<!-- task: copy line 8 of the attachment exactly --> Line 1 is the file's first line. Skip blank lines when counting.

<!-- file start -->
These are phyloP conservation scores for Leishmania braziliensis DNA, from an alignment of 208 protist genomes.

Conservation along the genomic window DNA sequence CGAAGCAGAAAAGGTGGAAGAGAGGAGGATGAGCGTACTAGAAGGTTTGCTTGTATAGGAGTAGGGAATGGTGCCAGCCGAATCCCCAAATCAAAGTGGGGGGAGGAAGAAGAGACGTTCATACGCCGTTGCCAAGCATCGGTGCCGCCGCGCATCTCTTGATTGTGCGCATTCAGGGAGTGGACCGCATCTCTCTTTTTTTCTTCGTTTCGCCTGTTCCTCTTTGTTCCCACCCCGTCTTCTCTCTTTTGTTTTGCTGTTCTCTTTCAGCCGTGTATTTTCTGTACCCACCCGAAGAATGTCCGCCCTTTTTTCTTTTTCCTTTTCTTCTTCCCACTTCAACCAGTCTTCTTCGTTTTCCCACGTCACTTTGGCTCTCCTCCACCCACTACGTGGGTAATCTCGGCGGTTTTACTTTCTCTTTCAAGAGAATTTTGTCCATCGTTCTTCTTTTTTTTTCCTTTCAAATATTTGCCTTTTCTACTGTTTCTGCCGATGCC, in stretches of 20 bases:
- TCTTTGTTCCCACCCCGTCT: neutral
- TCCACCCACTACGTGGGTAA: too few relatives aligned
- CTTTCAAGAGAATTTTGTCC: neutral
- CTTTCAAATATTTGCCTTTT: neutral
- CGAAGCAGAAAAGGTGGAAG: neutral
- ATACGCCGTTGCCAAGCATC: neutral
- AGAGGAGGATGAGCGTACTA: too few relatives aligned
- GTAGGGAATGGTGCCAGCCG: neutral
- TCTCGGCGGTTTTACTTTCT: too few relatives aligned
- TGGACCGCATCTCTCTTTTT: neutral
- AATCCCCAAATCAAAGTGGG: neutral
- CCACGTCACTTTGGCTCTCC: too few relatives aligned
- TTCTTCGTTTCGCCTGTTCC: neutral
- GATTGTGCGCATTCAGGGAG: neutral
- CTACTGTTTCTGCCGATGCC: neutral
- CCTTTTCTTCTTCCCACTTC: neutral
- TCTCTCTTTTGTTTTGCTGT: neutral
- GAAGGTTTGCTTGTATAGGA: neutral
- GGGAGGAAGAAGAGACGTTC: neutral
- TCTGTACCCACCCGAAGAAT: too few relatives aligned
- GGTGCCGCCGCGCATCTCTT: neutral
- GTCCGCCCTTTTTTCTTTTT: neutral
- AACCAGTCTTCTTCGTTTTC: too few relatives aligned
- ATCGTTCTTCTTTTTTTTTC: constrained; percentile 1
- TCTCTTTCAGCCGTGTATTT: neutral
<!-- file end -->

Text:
- ATACGCCGTTGCCAAGCATC: neutral